Our shelter kits provide communities with the tools they need to start rebuilding their homes and their lives.
Imagine this: A disaster has taken away everything you own. So you run away from the devastation. You find yourself living in an overcrowded area, in a temporary shelter.
When the night falls, you make sure all your children are nearby and kept safe. Because when the night falls, it’s so dark that you can’t even see your own hand in front of your face.
Through the darkest times, solar lights are a beacon of hope for families caught in a disaster.
They allow them to do basic things like move around, do their homework, and eat together as a family at the end of a long day.
Benito is a ’copra’ (dried coconut kernels) farmer from the Philippines. He lives with his wife in their little shop on the outskirts of Osmena village.
When Tropical Storm Usman hit the Philippines in 2018, their home was severely damaged. On top of this, the storm wiped out their electricity.
Benito used the tools and tarpaulin he received from ShelterBox to rebuild his home with his wife Rosa.
When they were ready to reopen their shop, the solar lights enabled them to run their business again. For Benito and Rosa, the lights gave them a sense of normality.
In the face of disaster, families often prioritise the three most basic human needs: water, food and shelter.
But without light, it can be extremely hard for families to satisfy these basic needs and start recovering. Light can allow them to start feeling normal again and do things together as a family after it gets dark.
An estimated 1.1 billion people around the world – or 14% of the global population – have no access to electricity (IEA, 2017). And that includes many families who have fled their homes after disaster.
Solar lights are a practical solution, allowing people to regain their livelihoods again. Have a look at some of the main benefits of solar lights for families caught up in disaster.
By speaking to families who have received solar lights, we found out just how essential these are for people’s livelihoods.
In Syria, our partner ReliefAid spoke to families in Idlib who received solar lights as part of our latest winterisation project. All of the families we interviewed said that the solar lights helped them feel safe inside and outside their shelter. The lights have made their everyday life easier.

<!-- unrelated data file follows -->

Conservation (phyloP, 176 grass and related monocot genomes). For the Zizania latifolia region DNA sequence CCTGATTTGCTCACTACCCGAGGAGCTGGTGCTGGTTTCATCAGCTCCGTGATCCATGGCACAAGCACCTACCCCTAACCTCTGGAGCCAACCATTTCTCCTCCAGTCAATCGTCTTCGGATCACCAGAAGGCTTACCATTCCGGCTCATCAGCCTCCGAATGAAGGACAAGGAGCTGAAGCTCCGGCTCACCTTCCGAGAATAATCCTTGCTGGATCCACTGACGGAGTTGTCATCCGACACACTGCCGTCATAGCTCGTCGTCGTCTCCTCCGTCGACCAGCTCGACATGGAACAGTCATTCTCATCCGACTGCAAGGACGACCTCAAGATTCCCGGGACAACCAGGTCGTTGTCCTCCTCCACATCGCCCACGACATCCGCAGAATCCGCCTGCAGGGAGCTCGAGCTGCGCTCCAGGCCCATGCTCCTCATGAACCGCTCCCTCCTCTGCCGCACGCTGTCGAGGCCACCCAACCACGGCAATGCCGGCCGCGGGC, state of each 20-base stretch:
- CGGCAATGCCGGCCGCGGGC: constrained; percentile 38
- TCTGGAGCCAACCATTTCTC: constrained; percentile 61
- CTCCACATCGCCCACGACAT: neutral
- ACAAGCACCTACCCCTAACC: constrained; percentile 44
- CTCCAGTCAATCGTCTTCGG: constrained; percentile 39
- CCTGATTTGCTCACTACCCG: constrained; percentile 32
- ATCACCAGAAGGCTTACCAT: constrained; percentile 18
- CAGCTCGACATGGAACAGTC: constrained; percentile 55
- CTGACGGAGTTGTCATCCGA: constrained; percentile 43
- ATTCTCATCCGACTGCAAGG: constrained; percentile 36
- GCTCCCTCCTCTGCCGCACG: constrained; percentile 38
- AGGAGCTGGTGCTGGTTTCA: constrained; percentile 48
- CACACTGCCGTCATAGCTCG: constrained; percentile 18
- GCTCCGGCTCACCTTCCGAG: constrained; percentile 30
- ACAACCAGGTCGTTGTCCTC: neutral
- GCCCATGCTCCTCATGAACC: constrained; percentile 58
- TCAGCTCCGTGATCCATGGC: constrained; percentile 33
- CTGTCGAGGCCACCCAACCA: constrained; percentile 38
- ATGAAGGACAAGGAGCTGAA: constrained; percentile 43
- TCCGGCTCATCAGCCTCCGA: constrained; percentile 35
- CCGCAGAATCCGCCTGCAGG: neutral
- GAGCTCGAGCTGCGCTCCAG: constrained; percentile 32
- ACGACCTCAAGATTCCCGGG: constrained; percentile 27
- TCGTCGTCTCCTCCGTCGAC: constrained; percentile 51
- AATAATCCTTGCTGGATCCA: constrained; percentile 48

In the Philippines, where we responded to Tropical Storm Usman, families told us that the solar lights were their favourite aid item.
Light can be more than a tool after dark – it can bring comfort and a sense of normality to families affected by disaster or conflict.
Without light, families living in temporary shelters often find it difficult to do simple chores or activities after the sun sets.
Solar lights can allow them to cook meals at night and eat together as a family. Light enables them to visit their neighbours to socialise and pray.
At night time, solar lights also give children a sense of comfort through the darkness.
“My children are able to use the solar lights a lot, it helps them wake up and get ready for school in the morning and for my youngest she is now more comfortable with a light on at night when she sleeps”
– Maria, Philippines.
What makes our solar lights so practical for families to use?
Our solar lights are light, waterproof, and easy to recharge.
They even have an adjustable handle so that families can hang it inside a tent, or outside during the day, to charge.
Because they are so safe, cheap and easy to use, families use solar lights in different ways – for work, education, family activities, or simply moving around at night.
Are the solar lights environmentally friendly?
Yes – the solar lights are 100% PVC free and made out of environmentally friendly and weather-resistant materials.
How long can a family use a solar light for?
A family can use a solar light for up to 3 years.